“This is the last physically whole piece of Scarlett we have, just a tiny bit if her hair. Darker in color than we remember and stiff from the ultrasound gel, but it is HERS all the same. It proves to me every day that my daughter existed.
She didn’t have much hair to begin with, but when she was in the PICU, her hair was so matted and goopy from the ultrasound gel. The ultrasound was how they found her brain bleed. The bleed that told me I was never getting my daughter back. The bleed that prevented her from ever waking up again.
When they first told me about the bleed it was late Tuesday morning. Our nurse suggested we sit in on the round that Scarlett’s doctors were doing. We were running on no sleep and still in shock from the sudden decline of our once healthy daughter. They said it so matter-of-factly that I almost missed it, but it hung in the air and it was all I heard.
Not only was my daughter on life support, but now she is battling a brain bleed. We went back in the hospital room to sit with Scarlett. Our nurses wanted to put a bow on her matted hair but I knew it wouldn’t look natural, Scarlett hated anything on her head, especially bows! She would rip them right off her head the minute they were put on. Having a bow on her head would only prove to us how gone she was – no fussing, no swatting or whining. Just her swollen body, purple fingers and a bow on her head. I couldn’t bear the thought of it.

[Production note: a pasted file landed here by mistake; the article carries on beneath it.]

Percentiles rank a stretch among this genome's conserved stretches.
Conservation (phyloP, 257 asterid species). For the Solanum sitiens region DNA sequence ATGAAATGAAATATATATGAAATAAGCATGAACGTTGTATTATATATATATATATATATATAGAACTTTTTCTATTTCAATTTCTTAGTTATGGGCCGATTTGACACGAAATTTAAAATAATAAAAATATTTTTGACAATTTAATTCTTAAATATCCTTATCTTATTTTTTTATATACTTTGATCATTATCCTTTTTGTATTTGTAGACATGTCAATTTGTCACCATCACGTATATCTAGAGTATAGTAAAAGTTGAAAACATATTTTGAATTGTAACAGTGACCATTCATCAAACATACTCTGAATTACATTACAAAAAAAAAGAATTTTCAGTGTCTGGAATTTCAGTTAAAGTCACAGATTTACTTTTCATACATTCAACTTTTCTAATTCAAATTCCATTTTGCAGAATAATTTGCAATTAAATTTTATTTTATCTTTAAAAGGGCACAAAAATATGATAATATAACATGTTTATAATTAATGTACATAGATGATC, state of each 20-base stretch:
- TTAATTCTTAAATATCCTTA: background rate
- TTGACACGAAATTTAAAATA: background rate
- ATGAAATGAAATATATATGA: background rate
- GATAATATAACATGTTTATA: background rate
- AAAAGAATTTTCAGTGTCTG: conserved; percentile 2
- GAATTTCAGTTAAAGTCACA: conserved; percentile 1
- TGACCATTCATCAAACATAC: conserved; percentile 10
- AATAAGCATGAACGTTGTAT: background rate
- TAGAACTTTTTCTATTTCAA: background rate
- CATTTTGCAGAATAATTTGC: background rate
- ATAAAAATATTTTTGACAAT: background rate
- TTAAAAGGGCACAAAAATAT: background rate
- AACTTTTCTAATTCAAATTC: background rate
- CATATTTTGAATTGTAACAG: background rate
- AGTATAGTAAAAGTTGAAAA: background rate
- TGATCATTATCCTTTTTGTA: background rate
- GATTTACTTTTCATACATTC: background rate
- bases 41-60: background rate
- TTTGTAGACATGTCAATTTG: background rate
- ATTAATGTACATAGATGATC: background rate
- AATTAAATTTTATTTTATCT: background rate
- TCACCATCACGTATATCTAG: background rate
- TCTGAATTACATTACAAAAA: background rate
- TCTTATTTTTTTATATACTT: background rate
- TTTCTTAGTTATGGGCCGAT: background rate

So instead, with my permission but without me knowing when or where, our nurse snipped this small bit of her hair, from the back of her head so you couldn’t tell it was gone by looking at her. Ben and I were so busy with the help of the child life specialist making castings and imprints of her hands and feet, that we forgot about asking for a bit of her hair. She gave it to us right before we left the hospital without our daughter, right before we entered back into the real world as irrevocably broken versions of ourselves.
I don’t remember the nurse’s name, but I’m forever grateful to the love and compassion she had for our family. I will be forever grateful to have this uninterrupted part of Scarlett, tied together by a small string.”
This story was submitted to Love What Matters by Anna-Marie Elizabeth Jenks of Grand Rapids, Michigan. You can follow her journey on Instagram and on her blog. Do you have a similar experience? We’d like to hear your important journey. Submit your own story here, and subscribe to our best stories in our free newsletter here.
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